Security awareness training has been around for years. Seemingly forever. At the most security-conscious companies, security awareness training is an ongoing, concerted program that is delivered regularly, evolves with modern-day threats, and tests users on absorption of the material presented. For most of us though, security “awareness” consists of an onboarding requirement and a few security messages that grace our inboxes inconsistently throughout the year. There’s a reason for this: No one likes security awareness training. OK, I suppose there are a number of industry trainers who love their jobs and love talking about security and therefore see security awareness training as the ultimate challenge. But behind closed doors, I would bet that a high percentage of those security awareness enthusiasts complain about having to repeat the same things over and over to achieve minimal results. It’s frustrating that awareness training doesn’t work, especially because humans will always be a target of cyber criminal activity. Social engineering and phishing works. It’s profitable. And awareness training isn’t making the dent we need to improve security.
What should the industry do about it, then? Give up? Invent technological controls that minimize the damage that can be accomplished from a successful phish or set of stolen credentials? That’s one approach. But humans will always be a factor in security, so perhaps it’s time to change tack.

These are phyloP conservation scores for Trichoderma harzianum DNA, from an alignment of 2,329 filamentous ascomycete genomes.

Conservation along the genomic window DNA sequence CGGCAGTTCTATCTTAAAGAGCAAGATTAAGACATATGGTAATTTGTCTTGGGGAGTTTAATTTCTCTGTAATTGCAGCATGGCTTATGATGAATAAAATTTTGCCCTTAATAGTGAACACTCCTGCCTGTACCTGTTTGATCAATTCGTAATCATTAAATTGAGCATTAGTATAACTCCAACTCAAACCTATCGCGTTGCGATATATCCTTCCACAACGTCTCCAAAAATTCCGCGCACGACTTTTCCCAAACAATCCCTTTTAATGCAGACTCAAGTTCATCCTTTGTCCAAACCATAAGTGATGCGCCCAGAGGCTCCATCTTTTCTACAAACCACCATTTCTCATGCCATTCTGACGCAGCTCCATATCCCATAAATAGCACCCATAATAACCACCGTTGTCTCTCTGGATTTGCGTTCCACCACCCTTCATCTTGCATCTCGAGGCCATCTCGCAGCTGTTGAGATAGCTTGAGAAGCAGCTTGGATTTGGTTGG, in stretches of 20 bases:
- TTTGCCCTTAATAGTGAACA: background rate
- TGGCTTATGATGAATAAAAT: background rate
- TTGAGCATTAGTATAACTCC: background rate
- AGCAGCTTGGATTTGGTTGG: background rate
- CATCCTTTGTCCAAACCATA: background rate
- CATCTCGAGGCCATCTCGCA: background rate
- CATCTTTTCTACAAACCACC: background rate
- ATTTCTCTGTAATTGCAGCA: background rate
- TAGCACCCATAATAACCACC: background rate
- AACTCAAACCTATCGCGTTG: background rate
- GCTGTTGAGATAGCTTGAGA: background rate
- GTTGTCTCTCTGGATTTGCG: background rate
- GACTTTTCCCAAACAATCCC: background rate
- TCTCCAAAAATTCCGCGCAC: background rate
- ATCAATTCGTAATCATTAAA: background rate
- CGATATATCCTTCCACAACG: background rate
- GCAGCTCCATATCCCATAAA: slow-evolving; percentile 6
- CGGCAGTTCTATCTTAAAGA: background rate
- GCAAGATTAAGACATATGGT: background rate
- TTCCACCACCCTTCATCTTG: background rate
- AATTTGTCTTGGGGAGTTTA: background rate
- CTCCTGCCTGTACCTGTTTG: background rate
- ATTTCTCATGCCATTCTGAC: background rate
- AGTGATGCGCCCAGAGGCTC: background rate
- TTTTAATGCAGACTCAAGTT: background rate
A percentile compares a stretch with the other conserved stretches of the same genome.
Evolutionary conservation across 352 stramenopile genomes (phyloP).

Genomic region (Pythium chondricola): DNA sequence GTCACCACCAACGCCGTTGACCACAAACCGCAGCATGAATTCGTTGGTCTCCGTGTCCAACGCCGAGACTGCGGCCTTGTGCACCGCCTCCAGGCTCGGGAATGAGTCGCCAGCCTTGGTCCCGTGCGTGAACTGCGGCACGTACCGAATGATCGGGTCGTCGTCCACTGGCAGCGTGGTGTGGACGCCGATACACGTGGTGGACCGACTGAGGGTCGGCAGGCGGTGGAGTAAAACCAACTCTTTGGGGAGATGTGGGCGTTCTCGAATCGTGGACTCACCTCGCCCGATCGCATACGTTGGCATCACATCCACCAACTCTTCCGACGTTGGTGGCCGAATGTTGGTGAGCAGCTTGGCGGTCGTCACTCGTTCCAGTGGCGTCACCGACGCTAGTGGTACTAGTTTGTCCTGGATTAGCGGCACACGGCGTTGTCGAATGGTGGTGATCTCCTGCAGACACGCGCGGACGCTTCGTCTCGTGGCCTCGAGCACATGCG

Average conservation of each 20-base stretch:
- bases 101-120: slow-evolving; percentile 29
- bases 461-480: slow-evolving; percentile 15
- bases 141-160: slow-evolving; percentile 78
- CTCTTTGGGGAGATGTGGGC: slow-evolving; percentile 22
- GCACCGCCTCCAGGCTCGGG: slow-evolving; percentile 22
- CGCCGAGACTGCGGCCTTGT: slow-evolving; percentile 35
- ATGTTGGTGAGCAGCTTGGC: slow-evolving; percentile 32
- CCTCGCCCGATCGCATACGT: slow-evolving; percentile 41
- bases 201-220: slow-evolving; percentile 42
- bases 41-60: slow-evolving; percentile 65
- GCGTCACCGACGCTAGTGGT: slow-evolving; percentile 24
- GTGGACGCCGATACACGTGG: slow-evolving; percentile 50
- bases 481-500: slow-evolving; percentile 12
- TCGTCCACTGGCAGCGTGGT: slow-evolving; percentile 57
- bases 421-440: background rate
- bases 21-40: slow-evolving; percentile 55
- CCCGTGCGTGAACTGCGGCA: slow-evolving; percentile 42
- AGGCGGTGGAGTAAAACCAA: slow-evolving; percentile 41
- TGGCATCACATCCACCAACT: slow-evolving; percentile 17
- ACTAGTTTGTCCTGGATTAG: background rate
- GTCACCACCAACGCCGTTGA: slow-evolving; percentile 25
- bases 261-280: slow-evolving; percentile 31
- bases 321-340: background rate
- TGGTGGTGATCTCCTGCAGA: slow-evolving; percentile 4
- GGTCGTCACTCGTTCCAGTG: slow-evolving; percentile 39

I make my living off the evening news
The problem with awareness training is not that awareness training doesn’t work. In fact, awareness training does work! Rather well. (No, I am not contradicting myself. Hear me out.) The problem with awareness training is that the goal is awareness. Security has achieved awareness. Breaches and ransomware are in the news 24x7 nowadays. TV shows and movies feature hackers—both good and bad—and develop plots that center around cyber crime. Even my 70-something father knows not to click links in emails from unsolicited senders, understands “1234567” is a bad password, and has asked why websites ask for his phone number “as a security measure.” But awareness isn’t the issue. Behavior is the issue.
Knowing not to click on a random link is one thing. Not actually doing it (or clicking accidentally) is another. Creating long, unique, nonsensical passwords for every site and app is an easy concept. Changing all those passwords and remembering them is harder. Yes, security professionals evangelize password managers, but how many organizations have taken the bold step of making them a requirement for every employee? Some companies disable links to email inboxes, but what about the employee’s personal device?
There are plenty of technological changes security can (should) make, but we need the help of humans, too. We need, therefore, to stop providing awareness training and focus on changing user behavior. This is a much harder goal and these changes won’t happen overnight. Why? Because behavior change is hard, habits are engrained, and plenty of people default to what they see/hear/learn in their communities. (The ability to reuse simple passwords across company systems, for instance, is learned.)
Just give me something, something I can use
Innumerable books about behavior change are readily available. For some, very analytical or science-minded people in particular, the tendency is to brush off these types of books as snake oil. However, science is behind a lot of behavior change, and methodical processes (of the same variety we use in security) can be used to alter human actions, our own as well as those with whom we work, i.e., the folks we want to convince to practice better security.